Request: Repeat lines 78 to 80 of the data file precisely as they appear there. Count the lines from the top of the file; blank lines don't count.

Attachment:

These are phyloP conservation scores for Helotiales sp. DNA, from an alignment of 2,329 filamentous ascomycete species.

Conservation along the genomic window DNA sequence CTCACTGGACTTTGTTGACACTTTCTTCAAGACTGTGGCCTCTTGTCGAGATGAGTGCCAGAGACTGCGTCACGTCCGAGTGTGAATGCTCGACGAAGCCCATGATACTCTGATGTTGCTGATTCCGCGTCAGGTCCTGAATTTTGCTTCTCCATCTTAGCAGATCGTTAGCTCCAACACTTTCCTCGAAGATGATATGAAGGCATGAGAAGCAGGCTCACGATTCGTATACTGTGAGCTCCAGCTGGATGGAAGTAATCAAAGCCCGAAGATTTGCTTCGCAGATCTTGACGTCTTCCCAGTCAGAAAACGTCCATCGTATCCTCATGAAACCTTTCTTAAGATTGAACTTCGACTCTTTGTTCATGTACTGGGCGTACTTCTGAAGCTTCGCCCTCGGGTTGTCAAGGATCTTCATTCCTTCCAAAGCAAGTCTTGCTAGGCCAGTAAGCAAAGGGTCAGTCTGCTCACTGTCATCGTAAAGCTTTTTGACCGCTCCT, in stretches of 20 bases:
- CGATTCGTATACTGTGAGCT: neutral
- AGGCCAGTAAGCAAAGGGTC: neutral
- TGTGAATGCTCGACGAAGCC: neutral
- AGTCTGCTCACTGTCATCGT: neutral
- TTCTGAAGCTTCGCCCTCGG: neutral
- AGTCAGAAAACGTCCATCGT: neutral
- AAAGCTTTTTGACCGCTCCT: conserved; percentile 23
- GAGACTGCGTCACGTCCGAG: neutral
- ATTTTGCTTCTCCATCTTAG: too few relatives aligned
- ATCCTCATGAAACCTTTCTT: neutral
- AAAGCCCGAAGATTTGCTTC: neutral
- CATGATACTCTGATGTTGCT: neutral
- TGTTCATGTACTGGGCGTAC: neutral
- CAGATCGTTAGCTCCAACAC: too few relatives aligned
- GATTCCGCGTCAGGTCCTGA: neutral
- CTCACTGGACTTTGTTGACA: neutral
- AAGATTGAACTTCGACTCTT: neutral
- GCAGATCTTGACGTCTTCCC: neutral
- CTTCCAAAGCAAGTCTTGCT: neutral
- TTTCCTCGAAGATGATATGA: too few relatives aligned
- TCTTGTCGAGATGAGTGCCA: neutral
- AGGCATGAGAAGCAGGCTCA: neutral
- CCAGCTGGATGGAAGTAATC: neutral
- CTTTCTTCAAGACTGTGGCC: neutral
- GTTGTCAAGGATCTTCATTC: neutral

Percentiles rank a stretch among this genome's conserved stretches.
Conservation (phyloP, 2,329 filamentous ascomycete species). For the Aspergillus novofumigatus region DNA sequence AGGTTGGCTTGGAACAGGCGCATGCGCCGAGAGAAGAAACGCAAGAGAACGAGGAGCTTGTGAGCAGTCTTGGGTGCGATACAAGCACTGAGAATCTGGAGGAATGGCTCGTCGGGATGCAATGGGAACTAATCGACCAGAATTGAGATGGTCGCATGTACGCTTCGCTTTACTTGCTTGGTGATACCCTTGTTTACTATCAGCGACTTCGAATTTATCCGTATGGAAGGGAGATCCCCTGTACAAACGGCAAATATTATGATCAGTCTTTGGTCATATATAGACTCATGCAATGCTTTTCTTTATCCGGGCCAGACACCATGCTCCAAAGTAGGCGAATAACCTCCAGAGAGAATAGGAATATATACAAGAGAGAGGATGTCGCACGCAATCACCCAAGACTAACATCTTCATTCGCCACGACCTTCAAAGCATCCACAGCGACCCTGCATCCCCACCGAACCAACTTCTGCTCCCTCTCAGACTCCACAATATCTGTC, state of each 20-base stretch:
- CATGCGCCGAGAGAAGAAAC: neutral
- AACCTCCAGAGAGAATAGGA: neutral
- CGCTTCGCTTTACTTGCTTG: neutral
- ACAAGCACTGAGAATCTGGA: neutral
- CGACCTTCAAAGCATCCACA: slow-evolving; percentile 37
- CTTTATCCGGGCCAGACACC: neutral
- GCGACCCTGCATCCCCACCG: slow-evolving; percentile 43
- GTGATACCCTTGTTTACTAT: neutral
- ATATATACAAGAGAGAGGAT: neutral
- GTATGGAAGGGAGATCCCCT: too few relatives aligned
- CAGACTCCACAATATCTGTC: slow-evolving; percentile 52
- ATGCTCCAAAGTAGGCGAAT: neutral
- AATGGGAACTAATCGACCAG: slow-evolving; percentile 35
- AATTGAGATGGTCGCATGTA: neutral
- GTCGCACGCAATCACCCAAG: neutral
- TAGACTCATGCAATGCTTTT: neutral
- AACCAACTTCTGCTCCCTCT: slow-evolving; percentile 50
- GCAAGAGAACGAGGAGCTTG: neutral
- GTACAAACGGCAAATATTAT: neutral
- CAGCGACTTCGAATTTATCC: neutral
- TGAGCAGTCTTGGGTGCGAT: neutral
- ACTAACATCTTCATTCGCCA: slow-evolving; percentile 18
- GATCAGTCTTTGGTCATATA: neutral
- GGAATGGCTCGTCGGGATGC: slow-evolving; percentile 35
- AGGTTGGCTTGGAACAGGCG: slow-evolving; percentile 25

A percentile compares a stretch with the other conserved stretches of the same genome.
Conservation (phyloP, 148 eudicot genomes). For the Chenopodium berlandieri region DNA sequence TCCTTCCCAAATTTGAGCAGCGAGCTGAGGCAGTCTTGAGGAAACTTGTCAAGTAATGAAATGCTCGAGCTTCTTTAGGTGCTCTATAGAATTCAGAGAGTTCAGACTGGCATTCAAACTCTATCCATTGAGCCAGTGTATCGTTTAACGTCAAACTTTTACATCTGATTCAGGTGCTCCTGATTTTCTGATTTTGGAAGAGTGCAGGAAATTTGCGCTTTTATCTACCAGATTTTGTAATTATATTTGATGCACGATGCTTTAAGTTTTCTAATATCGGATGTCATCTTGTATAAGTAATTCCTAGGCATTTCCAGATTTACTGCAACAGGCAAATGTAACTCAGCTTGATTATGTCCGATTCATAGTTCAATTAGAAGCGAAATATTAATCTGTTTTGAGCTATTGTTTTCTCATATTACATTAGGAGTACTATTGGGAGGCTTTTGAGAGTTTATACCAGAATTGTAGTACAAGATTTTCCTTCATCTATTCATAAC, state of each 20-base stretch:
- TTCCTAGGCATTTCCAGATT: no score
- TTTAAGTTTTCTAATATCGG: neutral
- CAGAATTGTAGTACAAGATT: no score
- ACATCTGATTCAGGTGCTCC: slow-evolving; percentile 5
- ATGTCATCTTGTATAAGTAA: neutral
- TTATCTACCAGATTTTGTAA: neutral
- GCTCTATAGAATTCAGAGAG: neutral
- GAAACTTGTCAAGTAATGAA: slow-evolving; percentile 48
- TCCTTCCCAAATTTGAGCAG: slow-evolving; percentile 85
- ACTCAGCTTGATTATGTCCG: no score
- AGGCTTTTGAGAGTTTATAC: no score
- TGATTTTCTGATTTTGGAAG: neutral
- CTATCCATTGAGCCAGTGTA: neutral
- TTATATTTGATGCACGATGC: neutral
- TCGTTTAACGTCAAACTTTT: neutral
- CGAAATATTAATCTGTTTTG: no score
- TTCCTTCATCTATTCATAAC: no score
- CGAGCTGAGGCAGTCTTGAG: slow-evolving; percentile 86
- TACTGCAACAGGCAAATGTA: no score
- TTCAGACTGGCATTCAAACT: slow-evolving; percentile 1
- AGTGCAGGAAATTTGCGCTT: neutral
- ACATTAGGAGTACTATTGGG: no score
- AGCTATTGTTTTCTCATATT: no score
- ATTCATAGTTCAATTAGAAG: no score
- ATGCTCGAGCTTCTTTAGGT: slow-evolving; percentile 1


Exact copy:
- ACATTAGGAGTACTATTGGG: no score
- AGCTATTGTTTTCTCATATT: no score
- ATTCATAGTTCAATTAGAAG: no score